The protests in Belarus
Since 1994, Belarus has been ruled by a single leader – President Alexander Lukashenko. He has enjoyed popularity in the past, but the country erupted in protests after the government published what many believe to be brazenly falsified election results.
The protests were met with violence. To shield its actions from scrutiny and condemnation, the government began to limit communications within and outside of the country. The hope was that this would prevent the opposition from organizing protests and the rest of the world from reacting to what was happening.
Reports indicate that the government censorship included:
- Blocking popular communication apps like WhatsApp.
- Blocking access to app stores where users might access anti-censorship tools.
- Blocking access to independent local and many international news sources.
- Periodically completely shutting down internet access.
We’re seeing blocking & throttling of Twitter in #Belarus in reaction to protests contesting the election result. #KeepItOnInternet shutdowns are hugely harmful. They fundamentally violate basic human rights & the principles of the #OpenInternet.https://t.co/DN3pc4TkWC— Twitter Public Policy (@Policy) August 10, 2020
Fortunately, there are tools that allow the citizens of oppressive regimes to overcome censorship. Many reports from journalists covering the protests in Belarus have mentioned that they’ve needed to use these tools to report on what’s happening. Protesters are also using them to share first-hand footage of police brutality with the world.
Here are some free speech tools that can help in situations like this:
Satellite internet access, while expensive and hardware-dependent, provides internet access independent of local providers. In Belarus, state-run telecom companies have occasionally cut off internet access entirely. In such cases, satellite users would remain unaffected.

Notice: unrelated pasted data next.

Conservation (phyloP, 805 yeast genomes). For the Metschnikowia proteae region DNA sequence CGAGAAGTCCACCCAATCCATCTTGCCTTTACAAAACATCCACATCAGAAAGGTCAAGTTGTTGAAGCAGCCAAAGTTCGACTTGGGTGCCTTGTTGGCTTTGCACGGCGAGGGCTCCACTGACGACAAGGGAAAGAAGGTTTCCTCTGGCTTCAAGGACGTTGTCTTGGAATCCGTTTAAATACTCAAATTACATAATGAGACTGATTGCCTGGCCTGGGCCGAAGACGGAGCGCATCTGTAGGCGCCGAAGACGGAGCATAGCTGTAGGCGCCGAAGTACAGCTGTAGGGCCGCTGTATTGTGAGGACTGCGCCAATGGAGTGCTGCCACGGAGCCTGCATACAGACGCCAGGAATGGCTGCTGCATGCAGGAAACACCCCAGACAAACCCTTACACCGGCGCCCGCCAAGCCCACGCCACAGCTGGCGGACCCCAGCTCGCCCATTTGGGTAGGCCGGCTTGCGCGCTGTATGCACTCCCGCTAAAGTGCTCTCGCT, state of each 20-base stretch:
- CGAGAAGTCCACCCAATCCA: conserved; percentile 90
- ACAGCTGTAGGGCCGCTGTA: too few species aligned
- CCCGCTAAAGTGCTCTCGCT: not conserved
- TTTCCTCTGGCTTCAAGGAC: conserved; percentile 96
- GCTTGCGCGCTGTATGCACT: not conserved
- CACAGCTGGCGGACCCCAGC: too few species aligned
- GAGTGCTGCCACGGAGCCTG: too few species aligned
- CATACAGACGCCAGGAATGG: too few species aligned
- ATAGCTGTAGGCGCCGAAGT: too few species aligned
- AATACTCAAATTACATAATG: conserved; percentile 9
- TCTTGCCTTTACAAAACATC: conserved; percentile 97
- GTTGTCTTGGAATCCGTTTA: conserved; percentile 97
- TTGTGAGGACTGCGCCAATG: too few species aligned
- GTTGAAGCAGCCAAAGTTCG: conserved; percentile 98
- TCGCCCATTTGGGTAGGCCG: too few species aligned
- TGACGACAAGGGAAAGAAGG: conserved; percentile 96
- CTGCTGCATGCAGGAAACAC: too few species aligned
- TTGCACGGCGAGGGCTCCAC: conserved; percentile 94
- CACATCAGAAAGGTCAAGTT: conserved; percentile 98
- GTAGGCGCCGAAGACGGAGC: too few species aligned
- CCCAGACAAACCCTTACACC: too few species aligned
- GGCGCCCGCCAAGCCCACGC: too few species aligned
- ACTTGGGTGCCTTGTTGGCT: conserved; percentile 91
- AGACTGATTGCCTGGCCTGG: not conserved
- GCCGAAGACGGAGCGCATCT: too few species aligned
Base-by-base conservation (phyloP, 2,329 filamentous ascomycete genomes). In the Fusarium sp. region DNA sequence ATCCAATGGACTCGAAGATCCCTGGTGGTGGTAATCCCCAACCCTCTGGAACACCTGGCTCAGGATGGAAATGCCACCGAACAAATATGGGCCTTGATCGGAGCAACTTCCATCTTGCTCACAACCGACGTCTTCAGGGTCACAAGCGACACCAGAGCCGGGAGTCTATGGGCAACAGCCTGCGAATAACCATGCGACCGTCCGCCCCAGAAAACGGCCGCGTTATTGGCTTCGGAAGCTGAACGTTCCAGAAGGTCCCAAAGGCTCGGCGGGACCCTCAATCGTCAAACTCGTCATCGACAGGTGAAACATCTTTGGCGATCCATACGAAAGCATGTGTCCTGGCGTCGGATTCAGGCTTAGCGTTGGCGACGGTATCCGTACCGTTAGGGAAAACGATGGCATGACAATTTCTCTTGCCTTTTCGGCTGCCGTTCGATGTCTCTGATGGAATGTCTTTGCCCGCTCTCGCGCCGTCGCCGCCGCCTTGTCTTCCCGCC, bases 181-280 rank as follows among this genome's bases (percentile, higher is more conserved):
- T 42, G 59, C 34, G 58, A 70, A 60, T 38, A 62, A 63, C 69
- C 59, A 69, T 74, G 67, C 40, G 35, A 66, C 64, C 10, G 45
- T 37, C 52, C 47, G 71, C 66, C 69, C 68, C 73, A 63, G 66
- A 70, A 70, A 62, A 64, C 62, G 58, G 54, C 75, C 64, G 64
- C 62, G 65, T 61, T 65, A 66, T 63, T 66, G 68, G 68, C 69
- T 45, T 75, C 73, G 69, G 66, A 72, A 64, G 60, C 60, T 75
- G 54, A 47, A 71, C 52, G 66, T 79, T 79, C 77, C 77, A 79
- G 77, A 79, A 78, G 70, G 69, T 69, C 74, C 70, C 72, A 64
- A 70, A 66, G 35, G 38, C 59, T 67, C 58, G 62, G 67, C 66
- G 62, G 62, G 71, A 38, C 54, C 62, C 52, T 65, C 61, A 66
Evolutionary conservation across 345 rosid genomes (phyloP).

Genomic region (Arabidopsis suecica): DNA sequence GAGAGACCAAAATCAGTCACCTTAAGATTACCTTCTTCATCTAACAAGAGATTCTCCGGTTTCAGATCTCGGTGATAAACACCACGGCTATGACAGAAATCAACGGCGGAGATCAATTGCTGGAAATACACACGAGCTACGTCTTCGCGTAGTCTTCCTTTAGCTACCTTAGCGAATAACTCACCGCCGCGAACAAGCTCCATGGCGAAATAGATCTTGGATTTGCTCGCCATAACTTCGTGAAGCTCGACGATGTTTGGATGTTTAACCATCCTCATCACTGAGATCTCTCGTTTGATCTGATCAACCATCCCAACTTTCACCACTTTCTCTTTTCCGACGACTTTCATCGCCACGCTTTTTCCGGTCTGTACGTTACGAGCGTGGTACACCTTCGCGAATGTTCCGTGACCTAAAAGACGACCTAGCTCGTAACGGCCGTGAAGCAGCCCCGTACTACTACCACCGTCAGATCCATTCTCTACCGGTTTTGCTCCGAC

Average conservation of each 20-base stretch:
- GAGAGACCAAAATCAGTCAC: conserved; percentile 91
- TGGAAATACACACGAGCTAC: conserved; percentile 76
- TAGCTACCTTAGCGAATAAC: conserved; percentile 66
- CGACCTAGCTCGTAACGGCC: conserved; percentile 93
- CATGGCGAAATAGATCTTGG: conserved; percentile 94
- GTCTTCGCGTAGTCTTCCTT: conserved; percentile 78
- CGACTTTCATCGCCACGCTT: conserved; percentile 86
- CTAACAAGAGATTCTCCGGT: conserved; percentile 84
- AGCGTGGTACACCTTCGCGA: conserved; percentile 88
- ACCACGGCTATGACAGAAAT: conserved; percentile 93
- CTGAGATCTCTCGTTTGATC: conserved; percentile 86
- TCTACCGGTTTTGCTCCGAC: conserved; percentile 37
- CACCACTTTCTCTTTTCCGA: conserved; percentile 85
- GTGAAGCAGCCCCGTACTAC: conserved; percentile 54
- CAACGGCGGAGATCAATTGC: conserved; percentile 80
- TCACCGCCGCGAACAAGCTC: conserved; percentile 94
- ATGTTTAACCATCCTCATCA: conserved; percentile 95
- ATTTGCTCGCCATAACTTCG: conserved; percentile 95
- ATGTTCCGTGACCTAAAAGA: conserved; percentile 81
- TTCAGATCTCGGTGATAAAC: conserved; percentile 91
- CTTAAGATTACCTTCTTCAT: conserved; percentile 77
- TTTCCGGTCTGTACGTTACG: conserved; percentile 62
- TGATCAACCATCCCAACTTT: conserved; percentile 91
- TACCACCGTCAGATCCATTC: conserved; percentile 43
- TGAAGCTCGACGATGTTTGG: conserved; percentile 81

Alternative communication tools
In Belarus, like in many other censorship scenarios, the government has targeted some of the most popular communication platforms with blockages. Citizens can get creative, however, and send their content or organize protests using different apps that the government may not have anticipated.
Virtual private networks, or VPNs, are designed for situations like this. By wrapping your online traffic in an encrypted tunnel, these apps prevent any intermediaries from seeing what you’re doing. Even if the government is blocking Facebook, they can’t block you from it if they don’t know you’re using it.
This is the first-hand account by one of the activists about the media situation there:
“It was under 10% until some people were mistaken by propaganda. The governmental TV still shows people fake news, while they see a real war from their windows. The internet is the only source of information for us, and everyone who can use it does so. Telegram app is the primary source we use to exchange news and messages, but even that does not work properly. As they block the internet, it is very slow and intermittent. Most people can only exchange text messages. Thanks to your VPN, my mother and I know what happens next to our house in Minsk. She cannot go out, but at least we can stay in touch.”
Indeed, interest in VPN apps in Belarus has skyrocketed in response to the government’s censorship measures.
We believe that unrestricted communication is a keystone of free speech. Restricting online communication is wrong, and citizens must always have the right to resist any such measures whenever they are implemented.